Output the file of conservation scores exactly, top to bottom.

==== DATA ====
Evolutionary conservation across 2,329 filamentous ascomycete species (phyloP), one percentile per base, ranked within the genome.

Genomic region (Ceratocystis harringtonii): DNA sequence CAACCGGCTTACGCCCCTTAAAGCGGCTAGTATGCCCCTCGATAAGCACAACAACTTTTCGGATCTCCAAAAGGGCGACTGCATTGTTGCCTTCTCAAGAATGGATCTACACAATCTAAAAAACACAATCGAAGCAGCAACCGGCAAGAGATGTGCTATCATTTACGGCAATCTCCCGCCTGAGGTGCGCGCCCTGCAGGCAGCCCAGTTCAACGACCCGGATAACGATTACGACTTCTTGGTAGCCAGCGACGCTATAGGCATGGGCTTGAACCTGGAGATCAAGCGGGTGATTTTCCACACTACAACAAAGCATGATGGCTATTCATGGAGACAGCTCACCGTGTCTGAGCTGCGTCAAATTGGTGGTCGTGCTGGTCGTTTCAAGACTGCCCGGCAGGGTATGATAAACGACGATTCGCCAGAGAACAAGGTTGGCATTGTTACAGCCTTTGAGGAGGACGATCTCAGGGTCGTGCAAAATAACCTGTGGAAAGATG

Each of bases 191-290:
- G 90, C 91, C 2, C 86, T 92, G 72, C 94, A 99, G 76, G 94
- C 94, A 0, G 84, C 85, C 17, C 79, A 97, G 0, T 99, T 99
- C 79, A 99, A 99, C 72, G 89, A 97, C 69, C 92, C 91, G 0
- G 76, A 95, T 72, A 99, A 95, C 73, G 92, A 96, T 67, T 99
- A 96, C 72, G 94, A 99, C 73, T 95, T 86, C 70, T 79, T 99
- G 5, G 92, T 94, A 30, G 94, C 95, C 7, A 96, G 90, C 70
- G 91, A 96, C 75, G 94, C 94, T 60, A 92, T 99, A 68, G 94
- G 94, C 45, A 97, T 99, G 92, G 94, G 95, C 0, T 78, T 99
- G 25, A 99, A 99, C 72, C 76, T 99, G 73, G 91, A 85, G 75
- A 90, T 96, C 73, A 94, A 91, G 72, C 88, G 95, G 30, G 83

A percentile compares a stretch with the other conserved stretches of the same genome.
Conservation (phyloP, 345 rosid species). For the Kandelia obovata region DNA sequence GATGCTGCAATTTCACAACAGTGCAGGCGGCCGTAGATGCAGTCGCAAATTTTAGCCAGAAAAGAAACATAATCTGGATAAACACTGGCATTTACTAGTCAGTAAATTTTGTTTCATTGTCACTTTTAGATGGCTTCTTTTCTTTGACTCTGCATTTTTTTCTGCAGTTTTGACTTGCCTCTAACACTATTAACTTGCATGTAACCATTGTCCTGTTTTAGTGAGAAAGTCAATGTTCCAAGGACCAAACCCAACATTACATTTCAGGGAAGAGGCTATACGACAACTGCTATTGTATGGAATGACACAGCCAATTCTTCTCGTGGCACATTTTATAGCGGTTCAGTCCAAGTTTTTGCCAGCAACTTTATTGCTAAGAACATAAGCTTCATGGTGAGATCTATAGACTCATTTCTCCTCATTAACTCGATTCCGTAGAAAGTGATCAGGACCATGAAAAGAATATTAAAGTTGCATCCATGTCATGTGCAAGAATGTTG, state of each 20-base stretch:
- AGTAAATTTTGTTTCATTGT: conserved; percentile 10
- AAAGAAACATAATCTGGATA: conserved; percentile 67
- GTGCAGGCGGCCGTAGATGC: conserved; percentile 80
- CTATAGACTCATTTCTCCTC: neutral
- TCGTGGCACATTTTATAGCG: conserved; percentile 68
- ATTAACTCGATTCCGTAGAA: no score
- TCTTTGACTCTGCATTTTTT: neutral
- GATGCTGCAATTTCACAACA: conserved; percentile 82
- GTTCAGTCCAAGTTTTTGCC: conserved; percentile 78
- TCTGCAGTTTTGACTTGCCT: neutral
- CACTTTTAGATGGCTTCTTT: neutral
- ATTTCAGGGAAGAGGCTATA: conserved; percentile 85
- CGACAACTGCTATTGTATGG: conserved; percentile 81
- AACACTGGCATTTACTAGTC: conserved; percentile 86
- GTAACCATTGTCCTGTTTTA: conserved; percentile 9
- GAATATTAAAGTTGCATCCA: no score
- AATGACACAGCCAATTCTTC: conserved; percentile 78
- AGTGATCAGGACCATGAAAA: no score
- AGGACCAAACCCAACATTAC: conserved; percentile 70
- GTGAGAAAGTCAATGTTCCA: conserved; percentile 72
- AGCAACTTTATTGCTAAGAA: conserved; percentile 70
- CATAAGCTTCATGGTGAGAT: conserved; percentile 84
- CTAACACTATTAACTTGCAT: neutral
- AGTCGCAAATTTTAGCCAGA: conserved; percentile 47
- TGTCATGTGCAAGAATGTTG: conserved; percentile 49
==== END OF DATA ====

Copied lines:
Evolutionary conservation across 2,329 filamentous ascomycete species (phyloP), one percentile per base, ranked within the genome.

Genomic region (Ceratocystis harringtonii): DNA sequence CAACCGGCTTACGCCCCTTAAAGCGGCTAGTATGCCCCTCGATAAGCACAACAACTTTTCGGATCTCCAAAAGGGCGACTGCATTGTTGCCTTCTCAAGAATGGATCTACACAATCTAAAAAACACAATCGAAGCAGCAACCGGCAAGAGATGTGCTATCATTTACGGCAATCTCCCGCCTGAGGTGCGCGCCCTGCAGGCAGCCCAGTTCAACGACCCGGATAACGATTACGACTTCTTGGTAGCCAGCGACGCTATAGGCATGGGCTTGAACCTGGAGATCAAGCGGGTGATTTTCCACACTACAACAAAGCATGATGGCTATTCATGGAGACAGCTCACCGTGTCTGAGCTGCGTCAAATTGGTGGTCGTGCTGGTCGTTTCAAGACTGCCCGGCAGGGTATGATAAACGACGATTCGCCAGAGAACAAGGTTGGCATTGTTACAGCCTTTGAGGAGGACGATCTCAGGGTCGTGCAAAATAACCTGTGGAAAGATG

Each of bases 191-290:
- G 90, C 91, C 2, C 86, T 92, G 72, C 94, A 99, G 76, G 94
- C 94, A 0, G 84, C 85, C 17, C 79, A 97, G 0, T 99, T 99
- C 79, A 99, A 99, C 72, G 89, A 97, C 69, C 92, C 91, G 0
- G 76, A 95, T 72, A 99, A 95, C 73, G 92, A 96, T 67, T 99
- A 96, C 72, G 94, A 99, C 73, T 95, T 86, C 70, T 79, T 99
- G 5, G 92, T 94, A 30, G 94, C 95, C 7, A 96, G 90, C 70
- G 91, A 96, C 75, G 94, C 94, T 60, A 92, T 99, A 68, G 94
- G 94, C 45, A 97, T 99, G 92, G 94, G 95, C 0, T 78, T 99
- G 25, A 99, A 99, C 72, C 76, T 99, G 73, G 91, A 85, G 75
- A 90, T 96, C 73, A 94, A 91, G 72, C 88, G 95, G 30, G 83

A percentile compares a stretch with the other conserved stretches of the same genome.
Conservation (phyloP, 345 rosid species). For the Kandelia obovata region DNA sequence GATGCTGCAATTTCACAACAGTGCAGGCGGCCGTAGATGCAGTCGCAAATTTTAGCCAGAAAAGAAACATAATCTGGATAAACACTGGCATTTACTAGTCAGTAAATTTTGTTTCATTGTCACTTTTAGATGGCTTCTTTTCTTTGACTCTGCATTTTTTTCTGCAGTTTTGACTTGCCTCTAACACTATTAACTTGCATGTAACCATTGTCCTGTTTTAGTGAGAAAGTCAATGTTCCAAGGACCAAACCCAACATTACATTTCAGGGAAGAGGCTATACGACAACTGCTATTGTATGGAATGACACAGCCAATTCTTCTCGTGGCACATTTTATAGCGGTTCAGTCCAAGTTTTTGCCAGCAACTTTATTGCTAAGAACATAAGCTTCATGGTGAGATCTATAGACTCATTTCTCCTCATTAACTCGATTCCGTAGAAAGTGATCAGGACCATGAAAAGAATATTAAAGTTGCATCCATGTCATGTGCAAGAATGTTG, state of each 20-base stretch:
- AGTAAATTTTGTTTCATTGT: conserved; percentile 10
- AAAGAAACATAATCTGGATA: conserved; percentile 67
- GTGCAGGCGGCCGTAGATGC: conserved; percentile 80
- CTATAGACTCATTTCTCCTC: neutral
- TCGTGGCACATTTTATAGCG: conserved; percentile 68
- ATTAACTCGATTCCGTAGAA: no score
- TCTTTGACTCTGCATTTTTT: neutral
- GATGCTGCAATTTCACAACA: conserved; percentile 82
- GTTCAGTCCAAGTTTTTGCC: conserved; percentile 78
- TCTGCAGTTTTGACTTGCCT: neutral
- CACTTTTAGATGGCTTCTTT: neutral
- ATTTCAGGGAAGAGGCTATA: conserved; percentile 85
- CGACAACTGCTATTGTATGG: conserved; percentile 81
- AACACTGGCATTTACTAGTC: conserved; percentile 86
- GTAACCATTGTCCTGTTTTA: conserved; percentile 9
- GAATATTAAAGTTGCATCCA: no score
- AATGACACAGCCAATTCTTC: conserved; percentile 78
- AGTGATCAGGACCATGAAAA: no score
- AGGACCAAACCCAACATTAC: conserved; percentile 70
- GTGAGAAAGTCAATGTTCCA: conserved; percentile 72
- AGCAACTTTATTGCTAAGAA: conserved; percentile 70
- CATAAGCTTCATGGTGAGAT: conserved; percentile 84
- CTAACACTATTAACTTGCAT: neutral
- AGTCGCAAATTTTAGCCAGA: conserved; percentile 47
- TGTCATGTGCAAGAATGTTG: conserved; percentile 49